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Discussion Starter · #1 ·
My wife, son, and I are restoring a 1972 Yankee Seahorse 24. It appears only a few of these boats still exist.

Does anyone have any photos of the swing keel showing where and how the swing keel cable is attached to the swing keel?

There is currently a rope connected to swing keel. We would like to replace the rope with a stainless steel cable, before we launch. If the rope breaks, will the swing keel fall to the bottom?

The boat is currently on a trailer and we are wondering if there is a way to cut an access point from above so we could get access to the connection point inside the cabin. We could then fiberglass over the area we cut off. It would be nice to see a photo of what we should expect to see, before we start cutting a hole in the boat.

We are documenting the process of our restoration with photos and text. We are hoping to launch the boat in about a month. Our restoration blog title is Sailboat Project or Bust.
 

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Instead of steel cable (unless you happen to have some on hand) I would use Dynema or similar high tech line and do a Brummel splice. Easy quick and likely to last the life of the boat.
 

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Welcome to Sailnut!

https://sailboatprojectorbust.wordpress.com/

The one reservation I'd have about using dyneema instead of the wire rope that was most likely originally used is that dyneema is susceptible to chafe.

I suppose you could cut into the center board trunk from above to find the attachment point on the board but that seems like a lot of extra work to me, since you will have to glass over any holes in your center board trunk before launching.

Normally, work like this could be done with the boat up in a travel lift, or crane so you can access the center board from below. Without access to a travel lift or crane another option is to attach your center board pennant when your boat goes back in the water, eg, using scuba or snorkel gear to work on it under water. If there is a diver at your lake then he/she could help you out with this process.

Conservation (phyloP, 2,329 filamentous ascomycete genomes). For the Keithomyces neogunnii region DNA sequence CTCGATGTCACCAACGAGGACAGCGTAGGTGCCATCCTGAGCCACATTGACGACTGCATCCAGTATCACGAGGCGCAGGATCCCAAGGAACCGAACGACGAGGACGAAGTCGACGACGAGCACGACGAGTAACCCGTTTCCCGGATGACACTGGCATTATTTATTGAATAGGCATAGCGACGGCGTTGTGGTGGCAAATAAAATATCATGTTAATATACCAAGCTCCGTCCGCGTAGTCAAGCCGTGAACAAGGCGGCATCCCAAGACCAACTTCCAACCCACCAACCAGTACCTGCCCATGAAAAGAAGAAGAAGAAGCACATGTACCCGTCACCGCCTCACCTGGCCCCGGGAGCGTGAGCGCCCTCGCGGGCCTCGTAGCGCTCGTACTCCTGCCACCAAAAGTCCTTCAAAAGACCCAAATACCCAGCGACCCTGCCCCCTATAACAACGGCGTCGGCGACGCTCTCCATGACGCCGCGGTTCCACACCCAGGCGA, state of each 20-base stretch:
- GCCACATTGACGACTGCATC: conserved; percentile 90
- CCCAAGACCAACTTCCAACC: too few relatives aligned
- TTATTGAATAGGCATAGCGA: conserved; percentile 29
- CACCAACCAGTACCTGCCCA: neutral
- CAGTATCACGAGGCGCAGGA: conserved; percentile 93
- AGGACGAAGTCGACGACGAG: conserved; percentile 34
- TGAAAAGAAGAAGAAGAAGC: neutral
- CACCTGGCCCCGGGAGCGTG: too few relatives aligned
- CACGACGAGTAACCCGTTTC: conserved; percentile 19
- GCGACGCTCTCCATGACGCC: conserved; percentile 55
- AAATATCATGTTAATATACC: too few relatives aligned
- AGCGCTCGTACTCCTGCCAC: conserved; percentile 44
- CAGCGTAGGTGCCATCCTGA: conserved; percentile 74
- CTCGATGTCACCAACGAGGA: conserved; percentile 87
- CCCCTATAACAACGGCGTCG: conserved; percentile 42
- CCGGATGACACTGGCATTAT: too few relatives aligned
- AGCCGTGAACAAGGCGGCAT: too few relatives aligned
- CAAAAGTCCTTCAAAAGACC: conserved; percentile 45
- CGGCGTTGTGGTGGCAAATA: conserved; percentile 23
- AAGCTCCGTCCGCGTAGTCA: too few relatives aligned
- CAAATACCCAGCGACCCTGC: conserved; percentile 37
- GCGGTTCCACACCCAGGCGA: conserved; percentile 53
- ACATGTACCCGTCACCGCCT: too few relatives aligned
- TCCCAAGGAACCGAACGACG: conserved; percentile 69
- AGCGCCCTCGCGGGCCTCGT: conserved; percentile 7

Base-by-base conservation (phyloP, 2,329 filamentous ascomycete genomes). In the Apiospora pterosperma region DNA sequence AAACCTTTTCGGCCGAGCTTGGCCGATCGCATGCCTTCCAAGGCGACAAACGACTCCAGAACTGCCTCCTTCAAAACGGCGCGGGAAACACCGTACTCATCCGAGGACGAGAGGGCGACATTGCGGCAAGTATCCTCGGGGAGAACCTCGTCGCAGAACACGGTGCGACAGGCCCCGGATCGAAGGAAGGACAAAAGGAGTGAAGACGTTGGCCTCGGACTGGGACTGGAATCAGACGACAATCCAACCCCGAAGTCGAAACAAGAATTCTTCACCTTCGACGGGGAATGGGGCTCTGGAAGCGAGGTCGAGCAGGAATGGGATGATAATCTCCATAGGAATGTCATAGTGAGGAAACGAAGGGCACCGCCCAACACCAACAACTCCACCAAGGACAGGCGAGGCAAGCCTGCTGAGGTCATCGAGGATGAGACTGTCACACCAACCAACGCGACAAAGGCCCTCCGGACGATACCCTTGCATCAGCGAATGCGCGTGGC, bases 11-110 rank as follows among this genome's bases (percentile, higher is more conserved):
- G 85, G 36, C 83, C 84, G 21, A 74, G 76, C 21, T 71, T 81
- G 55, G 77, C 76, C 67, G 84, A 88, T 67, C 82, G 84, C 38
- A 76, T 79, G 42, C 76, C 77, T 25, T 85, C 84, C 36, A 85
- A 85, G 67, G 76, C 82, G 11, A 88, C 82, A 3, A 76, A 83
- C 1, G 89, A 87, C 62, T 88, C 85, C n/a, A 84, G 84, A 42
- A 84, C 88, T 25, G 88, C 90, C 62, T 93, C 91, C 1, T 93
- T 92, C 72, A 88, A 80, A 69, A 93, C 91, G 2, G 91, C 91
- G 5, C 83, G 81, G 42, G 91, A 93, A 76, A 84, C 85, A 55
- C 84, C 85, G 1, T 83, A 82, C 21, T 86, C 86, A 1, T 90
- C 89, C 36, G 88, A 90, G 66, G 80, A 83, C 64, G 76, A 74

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Discussion Starter · #4 ·
Thank you for your reply, CalebD. Yes, I agree that cable replacement is normally done from below the boat. We live on a lake and although there are a lot of sailboats on this lake, there are not many options that we've found for raising the boat up high enough to work on it.

In order to raise the boat, we would probably have to rent a crane capable of lifting 3000 lbs, plus we would need Jack stands to support the boat while we worked on it.

One other option we are considering is to place a rope at the top of the mast and roll the boat 85 degrees in shallow water to get the stub keel above the water. Then pie the boat off with more ropes to hold it in place. Once stable we would wad out into the water and remove the 200 pound swing keel. Most likely, this is the method we will try, if we cannot replace it from within the cabin.

The swing keel is the only thing we have not been able to get to on this boat. I hope it does not fall off before next summer when the water warms up again.
 

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The PO of my boat (a Yankee Dolphin 24) used a jack and some home-made sling braces to hold the boat while he drove the trailer out from under. He then dug a hole under the centerboardso it could be lowered all the way to deal with the pennant, and painting it. The dolphin24 website (Dolphin24.org - A Website For Dolphin Owners and Others Interested in this Classic Design) has instructions on making and using the sling braces.
If you are worried about dyneema chafing, then you need to fix the chafe problem first.
 

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This boat originally came with a rope, Marlow pre-strecth I think which was also used for halyards, not wire to lift the centerboard. There are two plastic sheaves that the rope runs around before getting to the centerboard winch. If the rope breaks it the board will swing to the down position. On the boat my father owned, way back when they first came out (tall-rig) he ended up having 2 stainless sheaves machined, one that split in half in order to upgrade the system to stainless wire. This was after the rope breaking twice due to abrasion.
 
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